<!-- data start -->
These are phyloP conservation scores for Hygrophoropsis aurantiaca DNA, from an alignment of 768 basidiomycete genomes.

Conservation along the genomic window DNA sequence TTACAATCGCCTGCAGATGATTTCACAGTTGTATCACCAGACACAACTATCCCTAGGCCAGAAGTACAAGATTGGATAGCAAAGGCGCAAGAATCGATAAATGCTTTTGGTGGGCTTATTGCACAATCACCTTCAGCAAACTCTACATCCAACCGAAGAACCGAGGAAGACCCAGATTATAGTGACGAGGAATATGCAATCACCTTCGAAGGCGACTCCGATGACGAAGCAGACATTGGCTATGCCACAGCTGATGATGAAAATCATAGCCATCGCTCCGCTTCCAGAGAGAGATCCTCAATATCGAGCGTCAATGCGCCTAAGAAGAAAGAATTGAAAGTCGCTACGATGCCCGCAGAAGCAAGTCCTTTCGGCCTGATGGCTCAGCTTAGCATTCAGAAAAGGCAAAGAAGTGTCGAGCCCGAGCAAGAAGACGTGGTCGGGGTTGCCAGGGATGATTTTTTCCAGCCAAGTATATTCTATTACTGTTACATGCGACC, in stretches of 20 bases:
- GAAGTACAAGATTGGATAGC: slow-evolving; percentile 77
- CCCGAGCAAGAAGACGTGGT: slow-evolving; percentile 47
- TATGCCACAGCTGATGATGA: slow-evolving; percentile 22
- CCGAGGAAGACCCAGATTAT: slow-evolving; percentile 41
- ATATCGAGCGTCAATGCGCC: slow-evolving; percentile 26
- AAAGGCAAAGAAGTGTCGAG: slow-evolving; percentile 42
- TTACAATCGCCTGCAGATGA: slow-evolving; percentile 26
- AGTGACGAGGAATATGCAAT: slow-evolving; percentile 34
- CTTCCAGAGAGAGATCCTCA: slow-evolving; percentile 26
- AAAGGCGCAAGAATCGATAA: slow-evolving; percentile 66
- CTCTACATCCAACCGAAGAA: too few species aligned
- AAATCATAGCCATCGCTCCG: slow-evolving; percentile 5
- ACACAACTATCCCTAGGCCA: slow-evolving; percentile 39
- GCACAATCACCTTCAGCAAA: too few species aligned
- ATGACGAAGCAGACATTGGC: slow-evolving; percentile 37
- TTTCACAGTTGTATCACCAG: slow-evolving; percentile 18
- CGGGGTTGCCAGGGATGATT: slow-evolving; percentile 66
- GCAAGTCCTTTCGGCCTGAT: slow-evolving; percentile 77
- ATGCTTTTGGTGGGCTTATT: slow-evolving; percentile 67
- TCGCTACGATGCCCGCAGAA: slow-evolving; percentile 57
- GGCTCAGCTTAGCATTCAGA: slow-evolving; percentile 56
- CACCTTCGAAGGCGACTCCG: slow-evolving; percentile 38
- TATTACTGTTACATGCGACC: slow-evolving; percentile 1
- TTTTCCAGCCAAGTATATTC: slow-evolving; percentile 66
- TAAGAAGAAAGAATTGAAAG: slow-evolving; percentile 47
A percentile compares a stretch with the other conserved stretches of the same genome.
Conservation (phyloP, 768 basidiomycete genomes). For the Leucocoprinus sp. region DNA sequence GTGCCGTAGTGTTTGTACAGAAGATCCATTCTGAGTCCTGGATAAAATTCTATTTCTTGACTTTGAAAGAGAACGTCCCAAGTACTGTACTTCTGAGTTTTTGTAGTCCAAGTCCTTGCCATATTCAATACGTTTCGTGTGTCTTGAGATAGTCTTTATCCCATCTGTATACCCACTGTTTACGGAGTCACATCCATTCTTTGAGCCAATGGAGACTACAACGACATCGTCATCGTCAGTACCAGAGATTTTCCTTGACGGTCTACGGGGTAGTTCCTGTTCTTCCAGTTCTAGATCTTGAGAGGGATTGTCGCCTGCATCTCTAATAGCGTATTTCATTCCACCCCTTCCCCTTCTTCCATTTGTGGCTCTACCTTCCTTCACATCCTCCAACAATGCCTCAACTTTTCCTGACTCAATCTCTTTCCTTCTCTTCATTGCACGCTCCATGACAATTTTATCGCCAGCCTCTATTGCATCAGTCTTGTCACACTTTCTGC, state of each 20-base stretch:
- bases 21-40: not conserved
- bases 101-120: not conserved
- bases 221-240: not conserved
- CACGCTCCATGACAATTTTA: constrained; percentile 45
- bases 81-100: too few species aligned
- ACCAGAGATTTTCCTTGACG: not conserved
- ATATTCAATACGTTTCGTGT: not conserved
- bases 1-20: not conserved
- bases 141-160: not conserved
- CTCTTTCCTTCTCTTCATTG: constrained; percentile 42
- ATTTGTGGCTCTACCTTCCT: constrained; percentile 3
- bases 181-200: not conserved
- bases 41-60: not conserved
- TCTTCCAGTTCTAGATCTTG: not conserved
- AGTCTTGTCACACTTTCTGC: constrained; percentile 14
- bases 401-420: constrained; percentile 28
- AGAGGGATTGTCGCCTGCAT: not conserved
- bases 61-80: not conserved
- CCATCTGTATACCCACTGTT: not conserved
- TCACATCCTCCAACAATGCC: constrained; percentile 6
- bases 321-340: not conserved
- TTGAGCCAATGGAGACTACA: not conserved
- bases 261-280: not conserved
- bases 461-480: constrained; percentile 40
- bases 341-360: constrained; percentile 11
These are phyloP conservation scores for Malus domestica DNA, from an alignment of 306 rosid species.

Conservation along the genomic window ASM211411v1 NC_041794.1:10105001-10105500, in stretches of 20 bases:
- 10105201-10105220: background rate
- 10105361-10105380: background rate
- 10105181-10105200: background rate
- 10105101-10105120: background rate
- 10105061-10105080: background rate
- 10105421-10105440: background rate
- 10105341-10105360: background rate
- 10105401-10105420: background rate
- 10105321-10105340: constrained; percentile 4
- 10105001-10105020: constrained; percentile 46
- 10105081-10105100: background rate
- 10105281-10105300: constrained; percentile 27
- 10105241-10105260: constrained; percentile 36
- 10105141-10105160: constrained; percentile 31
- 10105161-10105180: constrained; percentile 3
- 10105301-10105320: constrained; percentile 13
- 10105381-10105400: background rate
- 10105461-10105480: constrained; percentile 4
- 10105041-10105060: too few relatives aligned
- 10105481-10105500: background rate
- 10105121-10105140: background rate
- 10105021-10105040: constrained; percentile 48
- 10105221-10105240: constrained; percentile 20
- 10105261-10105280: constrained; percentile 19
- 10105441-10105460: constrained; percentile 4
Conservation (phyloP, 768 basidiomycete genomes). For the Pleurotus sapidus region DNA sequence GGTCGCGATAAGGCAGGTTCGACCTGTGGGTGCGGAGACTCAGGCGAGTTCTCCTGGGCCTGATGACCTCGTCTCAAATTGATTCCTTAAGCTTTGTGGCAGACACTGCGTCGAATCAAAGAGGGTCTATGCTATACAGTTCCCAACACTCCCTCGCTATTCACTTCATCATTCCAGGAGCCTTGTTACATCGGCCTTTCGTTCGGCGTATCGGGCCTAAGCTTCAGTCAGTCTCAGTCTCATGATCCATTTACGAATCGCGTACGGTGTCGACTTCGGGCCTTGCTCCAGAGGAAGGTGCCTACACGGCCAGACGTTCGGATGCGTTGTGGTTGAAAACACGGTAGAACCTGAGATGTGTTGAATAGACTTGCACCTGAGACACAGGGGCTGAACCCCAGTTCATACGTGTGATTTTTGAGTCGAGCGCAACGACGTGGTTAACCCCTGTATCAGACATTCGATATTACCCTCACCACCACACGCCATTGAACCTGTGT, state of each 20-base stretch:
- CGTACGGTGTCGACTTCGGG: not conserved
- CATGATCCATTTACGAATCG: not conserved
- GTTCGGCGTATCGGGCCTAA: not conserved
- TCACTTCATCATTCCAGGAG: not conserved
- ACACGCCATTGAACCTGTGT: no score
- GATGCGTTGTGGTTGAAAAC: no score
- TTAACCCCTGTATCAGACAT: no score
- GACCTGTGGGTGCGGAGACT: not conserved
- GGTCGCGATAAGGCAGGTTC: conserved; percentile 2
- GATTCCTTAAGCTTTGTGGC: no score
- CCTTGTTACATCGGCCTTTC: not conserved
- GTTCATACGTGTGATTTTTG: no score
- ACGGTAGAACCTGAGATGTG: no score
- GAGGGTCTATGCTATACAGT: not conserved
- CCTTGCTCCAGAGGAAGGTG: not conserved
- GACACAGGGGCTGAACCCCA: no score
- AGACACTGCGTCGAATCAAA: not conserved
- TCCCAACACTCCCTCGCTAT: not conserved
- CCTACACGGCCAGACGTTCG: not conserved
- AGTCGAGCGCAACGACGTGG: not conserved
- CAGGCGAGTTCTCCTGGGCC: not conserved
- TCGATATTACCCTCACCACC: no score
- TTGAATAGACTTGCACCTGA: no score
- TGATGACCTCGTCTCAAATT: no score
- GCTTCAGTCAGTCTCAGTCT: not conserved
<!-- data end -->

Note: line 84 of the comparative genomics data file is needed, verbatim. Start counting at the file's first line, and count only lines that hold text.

- CATGATCCATTTACGAATCG: not conserved